Have you had anyone using either glucosamine alone or in
combination with chondroitin report that their total cholesterol increased? I
have a friend who discontinued taking the combination for that reason. I don't know how long she had been taking it.
It is unlikely that glucosamine and chondroitin have much of an influence on cholesterol levels. Dietary changes are much more likely to have led to the changes.
Q. I am a retired pathologist. My wife and I
have been taking the standard dose of glucosamine and chondroitin for 5 months
( age 78 years). Both of us have noted that our fingernails seem to grow faster
and be stronger than before. Our son (age 50) has noted the same, and he is a
guitar player who uses his nails as a pick. I have not found this effect in a
cursory exam of the net and thought you might be interested.
A. This is the first we have heard of their influence on nail growth.
Q. Just wanted to comment on one of the emails
quoted on your glucosamine supplement page (the one from the retired pathologist
who noticed his nails growing faster). I've been taking glucosamine sulfate and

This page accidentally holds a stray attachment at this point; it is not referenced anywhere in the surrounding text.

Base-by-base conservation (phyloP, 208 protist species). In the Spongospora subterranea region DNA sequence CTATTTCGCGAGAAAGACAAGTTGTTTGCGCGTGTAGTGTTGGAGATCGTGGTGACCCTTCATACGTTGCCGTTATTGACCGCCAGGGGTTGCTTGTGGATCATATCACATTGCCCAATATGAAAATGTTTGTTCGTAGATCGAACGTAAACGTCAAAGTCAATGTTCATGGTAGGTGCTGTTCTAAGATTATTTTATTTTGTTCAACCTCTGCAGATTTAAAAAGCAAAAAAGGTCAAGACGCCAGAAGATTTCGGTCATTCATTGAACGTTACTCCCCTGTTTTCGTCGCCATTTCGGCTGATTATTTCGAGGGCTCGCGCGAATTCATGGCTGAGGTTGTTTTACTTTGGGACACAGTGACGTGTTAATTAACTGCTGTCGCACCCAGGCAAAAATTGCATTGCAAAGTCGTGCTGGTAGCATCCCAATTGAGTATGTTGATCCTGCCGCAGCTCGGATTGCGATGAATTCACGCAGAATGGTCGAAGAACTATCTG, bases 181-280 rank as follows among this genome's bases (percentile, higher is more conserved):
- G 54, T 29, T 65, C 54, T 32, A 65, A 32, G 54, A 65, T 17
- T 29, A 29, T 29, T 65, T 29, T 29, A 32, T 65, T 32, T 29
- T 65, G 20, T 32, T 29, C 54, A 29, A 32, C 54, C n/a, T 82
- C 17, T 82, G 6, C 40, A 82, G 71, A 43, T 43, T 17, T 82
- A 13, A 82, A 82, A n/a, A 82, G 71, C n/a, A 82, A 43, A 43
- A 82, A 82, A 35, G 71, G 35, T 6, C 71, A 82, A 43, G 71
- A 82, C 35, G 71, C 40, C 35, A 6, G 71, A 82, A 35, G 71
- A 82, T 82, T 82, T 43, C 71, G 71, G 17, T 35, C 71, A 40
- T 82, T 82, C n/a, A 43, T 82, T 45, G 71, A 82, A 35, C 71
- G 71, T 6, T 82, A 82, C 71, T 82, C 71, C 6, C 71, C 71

chondroitin for the last 2 years, to relieve bursitis of the wrists. I consider
myself 90% recovered, which is wonderful, but I've also discovered an unexpected
side effect. My fingernails, which have always been very thin and brittle, and
would flake off at the edges before they had a chance to grow, are now much
thicker and stopped flaking completely. I noticed this effect after taking the
supplement for about 2 months. I'm a 33 y/o female and for the first time in my
life I can wear long nails!! It's very exciting for me. Just thought you might
like to know.
A. Interesting, this is the second report we have had regarding the influence of glucosamine and chondroitin on nail growth.